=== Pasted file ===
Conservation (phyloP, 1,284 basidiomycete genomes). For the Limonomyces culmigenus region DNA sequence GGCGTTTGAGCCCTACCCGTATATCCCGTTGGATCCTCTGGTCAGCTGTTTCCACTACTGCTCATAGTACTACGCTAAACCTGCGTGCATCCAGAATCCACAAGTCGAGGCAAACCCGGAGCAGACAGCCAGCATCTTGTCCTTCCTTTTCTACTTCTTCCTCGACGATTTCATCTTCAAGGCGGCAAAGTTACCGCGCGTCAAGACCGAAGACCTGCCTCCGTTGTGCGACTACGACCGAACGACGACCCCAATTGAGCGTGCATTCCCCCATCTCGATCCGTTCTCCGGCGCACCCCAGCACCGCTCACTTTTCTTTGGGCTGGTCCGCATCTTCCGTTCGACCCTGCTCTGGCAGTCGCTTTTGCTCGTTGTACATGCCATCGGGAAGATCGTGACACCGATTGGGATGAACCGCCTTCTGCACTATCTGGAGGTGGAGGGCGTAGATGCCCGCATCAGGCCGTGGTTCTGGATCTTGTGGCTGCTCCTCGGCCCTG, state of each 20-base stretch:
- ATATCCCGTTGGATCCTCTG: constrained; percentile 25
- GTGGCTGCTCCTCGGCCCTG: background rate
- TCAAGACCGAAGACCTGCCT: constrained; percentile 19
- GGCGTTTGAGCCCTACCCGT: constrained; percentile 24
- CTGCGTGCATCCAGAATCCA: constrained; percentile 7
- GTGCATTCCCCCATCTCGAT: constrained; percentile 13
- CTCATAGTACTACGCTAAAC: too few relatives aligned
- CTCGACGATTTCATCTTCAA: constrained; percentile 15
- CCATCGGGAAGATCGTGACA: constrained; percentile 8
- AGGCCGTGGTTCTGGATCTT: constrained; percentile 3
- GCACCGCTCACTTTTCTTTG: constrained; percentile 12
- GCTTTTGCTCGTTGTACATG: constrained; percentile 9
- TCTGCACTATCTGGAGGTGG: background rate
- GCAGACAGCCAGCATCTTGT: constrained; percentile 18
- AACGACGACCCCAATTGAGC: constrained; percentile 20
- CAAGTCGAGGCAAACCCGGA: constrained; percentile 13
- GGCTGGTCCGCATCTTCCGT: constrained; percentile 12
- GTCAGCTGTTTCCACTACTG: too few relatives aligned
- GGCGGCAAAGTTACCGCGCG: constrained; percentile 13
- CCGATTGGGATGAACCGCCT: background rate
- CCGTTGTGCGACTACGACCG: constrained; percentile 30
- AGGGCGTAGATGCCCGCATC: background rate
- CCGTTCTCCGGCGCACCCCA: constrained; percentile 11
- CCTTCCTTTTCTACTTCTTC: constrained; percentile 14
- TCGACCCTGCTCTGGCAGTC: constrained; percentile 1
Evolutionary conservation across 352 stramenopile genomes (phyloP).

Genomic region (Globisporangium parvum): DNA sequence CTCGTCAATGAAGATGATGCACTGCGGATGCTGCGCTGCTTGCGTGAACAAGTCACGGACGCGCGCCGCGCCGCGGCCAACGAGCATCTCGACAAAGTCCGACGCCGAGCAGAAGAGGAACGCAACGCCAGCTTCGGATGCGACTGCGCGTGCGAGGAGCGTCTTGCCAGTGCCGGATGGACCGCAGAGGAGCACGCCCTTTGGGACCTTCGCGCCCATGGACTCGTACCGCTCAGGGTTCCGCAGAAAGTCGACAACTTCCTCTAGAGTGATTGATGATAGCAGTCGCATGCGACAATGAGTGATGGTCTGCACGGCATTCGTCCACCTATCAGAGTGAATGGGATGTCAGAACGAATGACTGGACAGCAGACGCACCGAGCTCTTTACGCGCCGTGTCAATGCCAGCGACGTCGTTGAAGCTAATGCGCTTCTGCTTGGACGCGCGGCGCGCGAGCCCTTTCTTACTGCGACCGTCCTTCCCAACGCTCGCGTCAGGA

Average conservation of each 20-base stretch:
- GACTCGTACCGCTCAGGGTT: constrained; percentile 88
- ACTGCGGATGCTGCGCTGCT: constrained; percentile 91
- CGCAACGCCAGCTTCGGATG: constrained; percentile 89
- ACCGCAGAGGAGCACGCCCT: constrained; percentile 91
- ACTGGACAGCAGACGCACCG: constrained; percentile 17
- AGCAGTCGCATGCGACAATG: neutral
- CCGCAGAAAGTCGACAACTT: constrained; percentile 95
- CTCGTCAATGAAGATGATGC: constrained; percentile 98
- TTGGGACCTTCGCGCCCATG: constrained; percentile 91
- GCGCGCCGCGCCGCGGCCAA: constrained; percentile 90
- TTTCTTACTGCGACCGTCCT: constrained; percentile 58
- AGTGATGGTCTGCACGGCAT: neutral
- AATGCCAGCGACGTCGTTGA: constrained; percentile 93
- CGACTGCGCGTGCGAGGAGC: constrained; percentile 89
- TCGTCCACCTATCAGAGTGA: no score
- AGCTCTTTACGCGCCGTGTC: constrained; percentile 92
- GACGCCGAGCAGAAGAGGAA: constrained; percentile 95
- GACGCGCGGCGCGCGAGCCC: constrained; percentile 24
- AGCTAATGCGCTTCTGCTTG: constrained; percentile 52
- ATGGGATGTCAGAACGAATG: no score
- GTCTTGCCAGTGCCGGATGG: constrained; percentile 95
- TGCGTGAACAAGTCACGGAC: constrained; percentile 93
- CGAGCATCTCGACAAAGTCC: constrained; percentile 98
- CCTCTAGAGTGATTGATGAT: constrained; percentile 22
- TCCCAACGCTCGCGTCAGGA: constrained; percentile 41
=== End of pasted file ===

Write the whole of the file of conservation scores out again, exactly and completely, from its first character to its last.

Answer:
Conservation (phyloP, 1,284 basidiomycete genomes). For the Limonomyces culmigenus region DNA sequence GGCGTTTGAGCCCTACCCGTATATCCCGTTGGATCCTCTGGTCAGCTGTTTCCACTACTGCTCATAGTACTACGCTAAACCTGCGTGCATCCAGAATCCACAAGTCGAGGCAAACCCGGAGCAGACAGCCAGCATCTTGTCCTTCCTTTTCTACTTCTTCCTCGACGATTTCATCTTCAAGGCGGCAAAGTTACCGCGCGTCAAGACCGAAGACCTGCCTCCGTTGTGCGACTACGACCGAACGACGACCCCAATTGAGCGTGCATTCCCCCATCTCGATCCGTTCTCCGGCGCACCCCAGCACCGCTCACTTTTCTTTGGGCTGGTCCGCATCTTCCGTTCGACCCTGCTCTGGCAGTCGCTTTTGCTCGTTGTACATGCCATCGGGAAGATCGTGACACCGATTGGGATGAACCGCCTTCTGCACTATCTGGAGGTGGAGGGCGTAGATGCCCGCATCAGGCCGTGGTTCTGGATCTTGTGGCTGCTCCTCGGCCCTG, state of each 20-base stretch:
- ATATCCCGTTGGATCCTCTG: constrained; percentile 25
- GTGGCTGCTCCTCGGCCCTG: background rate
- TCAAGACCGAAGACCTGCCT: constrained; percentile 19
- GGCGTTTGAGCCCTACCCGT: constrained; percentile 24
- CTGCGTGCATCCAGAATCCA: constrained; percentile 7
- GTGCATTCCCCCATCTCGAT: constrained; percentile 13
- CTCATAGTACTACGCTAAAC: too few relatives aligned
- CTCGACGATTTCATCTTCAA: constrained; percentile 15
- CCATCGGGAAGATCGTGACA: constrained; percentile 8
- AGGCCGTGGTTCTGGATCTT: constrained; percentile 3
- GCACCGCTCACTTTTCTTTG: constrained; percentile 12
- GCTTTTGCTCGTTGTACATG: constrained; percentile 9
- TCTGCACTATCTGGAGGTGG: background rate
- GCAGACAGCCAGCATCTTGT: constrained; percentile 18
- AACGACGACCCCAATTGAGC: constrained; percentile 20
- CAAGTCGAGGCAAACCCGGA: constrained; percentile 13
- GGCTGGTCCGCATCTTCCGT: constrained; percentile 12
- GTCAGCTGTTTCCACTACTG: too few relatives aligned
- GGCGGCAAAGTTACCGCGCG: constrained; percentile 13
- CCGATTGGGATGAACCGCCT: background rate
- CCGTTGTGCGACTACGACCG: constrained; percentile 30
- AGGGCGTAGATGCCCGCATC: background rate
- CCGTTCTCCGGCGCACCCCA: constrained; percentile 11
- CCTTCCTTTTCTACTTCTTC: constrained; percentile 14
- TCGACCCTGCTCTGGCAGTC: constrained; percentile 1
Evolutionary conservation across 352 stramenopile genomes (phyloP).

Genomic region (Globisporangium parvum): DNA sequence CTCGTCAATGAAGATGATGCACTGCGGATGCTGCGCTGCTTGCGTGAACAAGTCACGGACGCGCGCCGCGCCGCGGCCAACGAGCATCTCGACAAAGTCCGACGCCGAGCAGAAGAGGAACGCAACGCCAGCTTCGGATGCGACTGCGCGTGCGAGGAGCGTCTTGCCAGTGCCGGATGGACCGCAGAGGAGCACGCCCTTTGGGACCTTCGCGCCCATGGACTCGTACCGCTCAGGGTTCCGCAGAAAGTCGACAACTTCCTCTAGAGTGATTGATGATAGCAGTCGCATGCGACAATGAGTGATGGTCTGCACGGCATTCGTCCACCTATCAGAGTGAATGGGATGTCAGAACGAATGACTGGACAGCAGACGCACCGAGCTCTTTACGCGCCGTGTCAATGCCAGCGACGTCGTTGAAGCTAATGCGCTTCTGCTTGGACGCGCGGCGCGCGAGCCCTTTCTTACTGCGACCGTCCTTCCCAACGCTCGCGTCAGGA

Average conservation of each 20-base stretch:
- GACTCGTACCGCTCAGGGTT: constrained; percentile 88
- ACTGCGGATGCTGCGCTGCT: constrained; percentile 91
- CGCAACGCCAGCTTCGGATG: constrained; percentile 89
- ACCGCAGAGGAGCACGCCCT: constrained; percentile 91
- ACTGGACAGCAGACGCACCG: constrained; percentile 17
- AGCAGTCGCATGCGACAATG: neutral
- CCGCAGAAAGTCGACAACTT: constrained; percentile 95
- CTCGTCAATGAAGATGATGC: constrained; percentile 98
- TTGGGACCTTCGCGCCCATG: constrained; percentile 91
- GCGCGCCGCGCCGCGGCCAA: constrained; percentile 90
- TTTCTTACTGCGACCGTCCT: constrained; percentile 58
- AGTGATGGTCTGCACGGCAT: neutral
- AATGCCAGCGACGTCGTTGA: constrained; percentile 93
- CGACTGCGCGTGCGAGGAGC: constrained; percentile 89
- TCGTCCACCTATCAGAGTGA: no score
- AGCTCTTTACGCGCCGTGTC: constrained; percentile 92
- GACGCCGAGCAGAAGAGGAA: constrained; percentile 95
- GACGCGCGGCGCGCGAGCCC: constrained; percentile 24
- AGCTAATGCGCTTCTGCTTG: constrained; percentile 52
- ATGGGATGTCAGAACGAATG: no score
- GTCTTGCCAGTGCCGGATGG: constrained; percentile 95
- TGCGTGAACAAGTCACGGAC: constrained; percentile 93
- CGAGCATCTCGACAAAGTCC: constrained; percentile 98
- CCTCTAGAGTGATTGATGAT: constrained; percentile 22
- TCCCAACGCTCGCGTCAGGA: constrained; percentile 41